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The Spider Woman (1943)

Passed | | Mystery, Thriller | 21 January 1944 (USA)
Sherlock Holmes investigates a series of so-called "pajama suicides". He knows the female villain behind them is as cunning as Moriarty and as venomous as a spider.


Roy William Neill


Bertram Millhauser (screenplay), Arthur Conan Doyle (story) (as Sir Arthur Conan Doyle)




Complete credited cast:
Basil Rathbone ... Sherlock Holmes
Nigel Bruce ... Doctor Watson
Gale Sondergaard ... Adrea Spedding
Dennis Hoey ... Lestrade
Vernon Downing Vernon Downing ... Norman Locke
Alec Craig ... Radlik
Arthur Hohl ... Gilflower
Mary Gordon ... Mrs. Hudson


Sherlock Holmes takes on a case that the press has dubbed the pajama suicides. Eminent men are going to bed in the safety of their own homes, with everything seemingly being normal, only to commit suicide in the night. Holmes fakes his own death in the hopes of giving him a freer hand in the investigation and is convinced that a woman, a female Moriarty as he describes her, is behind the deaths. The dead men were all eminent and very wealthy. He impersonates a wealthy retired Indian military officer in the hope of drawing out the woman and he soon meets Adrea Spedding but she quickly sees through his disguise and proves herself to be the challenge Holmes predicted she would be. She is a worthy adversary and soon traps him setting him up in a carnival shooting gallery that seems to assure his death. Written by garykmcd

Plot Summary | Add Synopsis


Here is crawling death sent to Sherlock Holmes by the most fiendish killer of all... See more »


Mystery | Thriller


Passed | See all certifications »

Did You Know?


Sherlock Holmes' character says all he has of value is an insurance policy worth £5,000. This is in pounds sterling. The story action takes place in 1943, and is not a specific tale written by Arthur Conan Doyle. When adjusted for inflation to 2017 values, this amounts to a value in the neighborhood of £210,000! At 2018 exchange rates that is approximately $270,000 in U. S. Dollars. Hence, over time, the seemingly not-so-large quantity of a mere 5,000 has a lot more significance and value. See more »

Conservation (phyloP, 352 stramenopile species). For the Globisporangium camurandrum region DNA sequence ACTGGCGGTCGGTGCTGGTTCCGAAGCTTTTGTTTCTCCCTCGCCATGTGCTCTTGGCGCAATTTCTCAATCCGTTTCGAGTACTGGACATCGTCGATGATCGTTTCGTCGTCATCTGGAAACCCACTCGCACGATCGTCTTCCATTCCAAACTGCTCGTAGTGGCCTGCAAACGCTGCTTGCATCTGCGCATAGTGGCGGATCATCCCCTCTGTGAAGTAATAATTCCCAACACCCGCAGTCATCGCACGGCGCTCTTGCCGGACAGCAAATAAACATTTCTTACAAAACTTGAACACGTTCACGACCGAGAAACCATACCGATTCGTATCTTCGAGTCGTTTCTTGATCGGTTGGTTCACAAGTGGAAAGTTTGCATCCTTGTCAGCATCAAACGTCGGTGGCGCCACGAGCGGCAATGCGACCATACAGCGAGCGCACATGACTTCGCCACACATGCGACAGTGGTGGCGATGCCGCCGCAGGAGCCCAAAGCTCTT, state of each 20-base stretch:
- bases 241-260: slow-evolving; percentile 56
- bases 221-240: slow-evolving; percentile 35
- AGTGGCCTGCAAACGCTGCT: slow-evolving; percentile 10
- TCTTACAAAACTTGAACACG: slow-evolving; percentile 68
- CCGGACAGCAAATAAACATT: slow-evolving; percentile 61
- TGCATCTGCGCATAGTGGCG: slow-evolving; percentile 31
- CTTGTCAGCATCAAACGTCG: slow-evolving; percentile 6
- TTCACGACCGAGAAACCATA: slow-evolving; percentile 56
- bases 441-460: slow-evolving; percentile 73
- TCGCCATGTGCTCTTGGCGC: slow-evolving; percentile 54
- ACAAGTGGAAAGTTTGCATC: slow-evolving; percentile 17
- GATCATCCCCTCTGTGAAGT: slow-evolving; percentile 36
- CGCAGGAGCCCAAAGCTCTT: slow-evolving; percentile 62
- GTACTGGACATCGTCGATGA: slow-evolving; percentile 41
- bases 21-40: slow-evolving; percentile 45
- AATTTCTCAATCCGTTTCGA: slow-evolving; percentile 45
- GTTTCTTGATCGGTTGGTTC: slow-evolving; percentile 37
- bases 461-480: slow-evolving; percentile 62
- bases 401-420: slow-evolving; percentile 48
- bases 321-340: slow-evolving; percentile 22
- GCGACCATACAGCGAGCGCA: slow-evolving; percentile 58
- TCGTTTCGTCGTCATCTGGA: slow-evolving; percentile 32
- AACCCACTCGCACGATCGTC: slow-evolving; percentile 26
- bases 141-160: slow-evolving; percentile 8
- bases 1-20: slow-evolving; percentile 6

Insurance companies won't pay off on suicide, yet the Spider Woman deliberately makes these murders look like suicide to collect on the life insurance. In reality she wouldn't collect a dime. See more »


[first lines]
News Vendor: Read all about the pyjama suicide. Here you are, governor. Thank you, sir. Thank you. Read all about it, another pyjama suicide.
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Followed by The Scarlet Claw (1944) See more »

User Reviews

Kiss of "The Spider Woman"
15 February 2006 | by james_oblivionSee all my reviews

One of the best in Universal's Sherlock Holmes series, The Spider Woman dispenses, for the most part, with the overt WWII subject matter (which was also reasonably sparse in the previous outing, Sherlock Holmes Faces Death). The climax does make use of the image of Hitler and other Axis figures, but this was (aside from a brief mention in Dressed to Kill) the final direct war reference in the series. This bears mentioning because the film benefits strongly from the general lack of wartime subterfuge. Rather than battling Nazi agents, Rathbone's Sherlock is embroiled in a truly Holmesian mystery, surrounding several apparent suicides...which Holmes, naturally (and correctly), deduces to be homicides.

Though the opening credits proclaim "Based on a Story by Arthur Conan Doyle," The Spider Woman adapts (quite freely) major incidents from no less than five of Conan Doyle's tales...The Sign of Four, The Speckled Band, The Final Problem, The Empty House (also referenced in Sherlock Holmes and the Secret Weapon), and The Devil's Foot. False advertising, maybe...but the script (courtesy of Bertram Millhauser) manages to weave them all into a framework that makes for a fun and intriguing mystery.

Other assets include the performances, which are better than in some of the earlier films (though Rathbone and Bruce never disappointed), and the more sure-handed guidance of regular directer Roy William Neill...by this time, a vast improvement over the direction in his first Holmes outing, Sherlock Holmes and the Secret Weapon. It's also appropriate (if somewhat superficial) to note that Holmes's hairstyle, which changed for the better in Sherlock Holmes Faces Death, thankfully does not revert in this one (nor at any time for the duration of the series) to the shambles that it was in the first three films.

All in all, one of the best made, and most entertaining, films in the Universal series. It doesn't quite rise to the heights of The Scarlet Claw, but it's easily one of the best.

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Frequently Asked Questions

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Release Date:

21 January 1944 (USA) See more »

Also Known As:

Sherlock Holmes in the Spider Woman See more »

Company Credits

Production Co:

Universal Pictures See more »
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Technical Specs


Sound Mix:

Mono (Western Electric Recording)

Aspect Ratio:

1.37 : 1
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